FOM: attitudes of core mathematicians and applied modeltheoriststoward f.o.m.

Mark Steiner marksa at
Fri Jan 28 04:58:02 EST 2000

	Though my wife is starting to complain that I'm getting ADS from
staring at the Internet, I will answer something about number theory and
physics.  (Jerusalem is snowed in, the worst snowstorm in 50 years, so I
can't go anywhere anyhow.)

	First, however, I remark that though Lie Groups are indeed incredibly
useful in physics, this was not the view in the physics community till
the 1960's with the miraculous discovery of the omega minus particle
using group theory and the subsequent rise of gauge field theories,
quarks, etc.  In 1913, James Jeans, a prominent physicist, recommended
that group theory be removed from the curriculum at Princeton, on the
grounds that "This stuff will never be useful in physics."  Hermann
Weyl, whose work I think even Harvey will admit has supreme g.i.i. (look
at his book on Symmetry for the layman which is still in print, and his
books about Space Time and Matter), was called the "gruppenpest" by
physicists.  Pauli's disdain for pure mathematics (and elementary rules
of rigor) is well documented.  Gell-Mann himself, by his own admission,
should have predicted the omega minus a year or two before he did, but
his own arrogance about pure mathematics and, yes, Lie Groups, prevented
him from asking about them.  Essentially he was trying to discover the
eight-dimensional irreducible representation of the group SU(3) by
himself by playing with matrices, but failed  (these groups had long ago
been classified by mathematicians like Eli Cartan).  His excuse was that
he was in Paris at the time, and in a constant state of
semi-drunkenness.  It was only after he got back to California, and
unfermented fruit juice, that he thought to ask a mathematician.  He
could have known about Lie groups earlier, since I believe he was
present at Guilio Racah's famous lectures on group theory and
spectroscopy at the Institute for Advanced Study, Princeton.  I think
his excuse for this was he couldn't understand's Racah's "Yiddish
accent."  (Racah, an Italian Jew, who didn't know Yiddish any more than
Gell-Man, was the head of the Hebrew University's department of

	So we have the intolerance chain:  physicists are intolerant of pure
mathematicians who are intolerant of f.o.m.  And philosophy often is at
the receiving end also (though almost invariably it's "the philosophy I
don't like" which is referred to by the word "philosophy").

	It is remarkable that number theory, one of the earliest branches of
mathematics, has had very little application to physics, presumably
because the world is a spacetime manifold (or so it looks to us), and
the number system is discrete.  Nevertheless, the Pythagoreans were able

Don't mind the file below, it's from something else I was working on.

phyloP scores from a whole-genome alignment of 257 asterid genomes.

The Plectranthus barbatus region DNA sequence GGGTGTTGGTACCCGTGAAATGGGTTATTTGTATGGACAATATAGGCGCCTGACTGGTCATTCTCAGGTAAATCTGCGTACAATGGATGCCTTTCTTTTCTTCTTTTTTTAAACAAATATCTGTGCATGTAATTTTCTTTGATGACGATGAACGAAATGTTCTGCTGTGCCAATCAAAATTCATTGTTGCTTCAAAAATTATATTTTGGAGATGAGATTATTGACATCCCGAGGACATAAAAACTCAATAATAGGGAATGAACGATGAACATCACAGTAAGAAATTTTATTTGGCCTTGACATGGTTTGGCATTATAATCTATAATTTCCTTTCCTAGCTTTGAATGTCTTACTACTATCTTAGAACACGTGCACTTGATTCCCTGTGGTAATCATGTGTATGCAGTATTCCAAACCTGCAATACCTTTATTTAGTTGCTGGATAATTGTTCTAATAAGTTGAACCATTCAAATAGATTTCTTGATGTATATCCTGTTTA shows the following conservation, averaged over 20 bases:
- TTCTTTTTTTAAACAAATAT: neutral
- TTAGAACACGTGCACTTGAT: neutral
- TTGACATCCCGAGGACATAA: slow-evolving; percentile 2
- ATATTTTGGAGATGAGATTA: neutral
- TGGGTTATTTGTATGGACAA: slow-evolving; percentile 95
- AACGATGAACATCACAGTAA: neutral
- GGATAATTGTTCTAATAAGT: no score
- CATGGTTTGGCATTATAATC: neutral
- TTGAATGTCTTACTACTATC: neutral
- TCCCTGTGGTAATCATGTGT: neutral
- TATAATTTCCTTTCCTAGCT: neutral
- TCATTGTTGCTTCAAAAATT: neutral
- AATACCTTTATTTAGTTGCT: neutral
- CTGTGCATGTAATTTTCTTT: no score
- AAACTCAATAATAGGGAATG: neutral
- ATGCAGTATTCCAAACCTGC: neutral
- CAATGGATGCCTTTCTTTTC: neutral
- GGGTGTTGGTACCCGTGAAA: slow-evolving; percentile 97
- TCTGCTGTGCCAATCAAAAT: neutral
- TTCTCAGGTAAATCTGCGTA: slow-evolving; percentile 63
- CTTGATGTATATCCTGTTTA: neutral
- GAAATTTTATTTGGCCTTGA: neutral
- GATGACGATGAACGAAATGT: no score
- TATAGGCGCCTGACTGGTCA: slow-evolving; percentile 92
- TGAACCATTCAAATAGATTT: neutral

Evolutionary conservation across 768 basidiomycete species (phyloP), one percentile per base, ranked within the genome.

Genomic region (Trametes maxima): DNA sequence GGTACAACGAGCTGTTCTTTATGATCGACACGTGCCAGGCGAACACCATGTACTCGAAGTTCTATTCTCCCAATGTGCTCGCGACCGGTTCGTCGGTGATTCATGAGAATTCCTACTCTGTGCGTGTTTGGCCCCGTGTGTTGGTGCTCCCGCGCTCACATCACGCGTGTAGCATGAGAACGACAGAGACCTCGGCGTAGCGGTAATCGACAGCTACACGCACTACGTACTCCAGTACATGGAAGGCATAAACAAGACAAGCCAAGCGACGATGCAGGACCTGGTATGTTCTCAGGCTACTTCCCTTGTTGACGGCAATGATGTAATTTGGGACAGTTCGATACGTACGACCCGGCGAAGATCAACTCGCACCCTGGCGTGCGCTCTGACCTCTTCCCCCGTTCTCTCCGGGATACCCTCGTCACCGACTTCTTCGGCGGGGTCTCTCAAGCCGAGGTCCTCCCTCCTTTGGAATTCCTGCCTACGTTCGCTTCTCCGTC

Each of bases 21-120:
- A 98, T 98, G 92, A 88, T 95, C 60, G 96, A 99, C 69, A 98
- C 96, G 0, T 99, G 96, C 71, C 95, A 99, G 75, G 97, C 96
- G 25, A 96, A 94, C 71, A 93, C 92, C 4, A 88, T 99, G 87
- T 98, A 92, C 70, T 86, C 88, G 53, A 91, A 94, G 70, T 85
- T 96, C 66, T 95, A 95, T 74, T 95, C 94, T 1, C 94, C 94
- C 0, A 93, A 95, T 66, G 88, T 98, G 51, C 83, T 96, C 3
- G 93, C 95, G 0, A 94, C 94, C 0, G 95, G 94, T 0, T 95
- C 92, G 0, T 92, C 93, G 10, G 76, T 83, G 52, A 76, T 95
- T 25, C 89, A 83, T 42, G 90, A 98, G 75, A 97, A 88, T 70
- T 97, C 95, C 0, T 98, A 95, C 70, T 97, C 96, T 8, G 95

to discover an amazing correspondence between numbers and music.  They
attempted to extend this correspondence to other phenomena, even to
biology (gestation period of animals), but, by modern lights, did not
succeed.  Since the 3rd century, Pythagoreanism has had an influence on
architecture (see Pythagorean Palaces, by I forget who), and culture,
but nothing of any substance in physics.  You won't find the concept
"prime number" in
any physical laws to date.

	Yet a leading mathematician recently predicted a change in this,
because of the quantum revolution, which makes nature more "discrete"
than before and which actually uses functions on thenatural numbers
(Balmer series, etc.).  At the same time, Steven Weinberg became a great
fan of "string theory."  String theory
applies modular forms which in fact is a topic in number theory.

	In 1972, I believe, Freeman Dyson published his well known Gibbs
lecture "Missed Opportunities," in which he bemoaned the lack of
communication between
physicists and mathematicians.  In fact, he complained, he doesn't even
speak to himself.  I.e., when he did number theory he never thought of
physics.  As such, he missed a possible discovery.  Namely, he had
generalized a theorem T of Ramanujan about modular forms to the theorem
T(n), where n = 3, 8, 10, ..., 26, ..., and did not recall that these
numbers had to do with representations of Lie algebras, i.e. physics.
Writes Freeman, "except 26."  He couldn't figure out what 26 was "doing"
in this series.  Now, two weeks before I read this article (in the early
90's) I had heard about something called "strings."  I knew exactly two
facts about strings: that they are related to modular forms, and that
dimension 26 has something to do with the matter.  Excited, I actually
called up Freeman Dyson and asked him whether "strings" could be the
explanation for the strange "26" that appeared in his theorem.  His
answer: "It has not escaped our attention."

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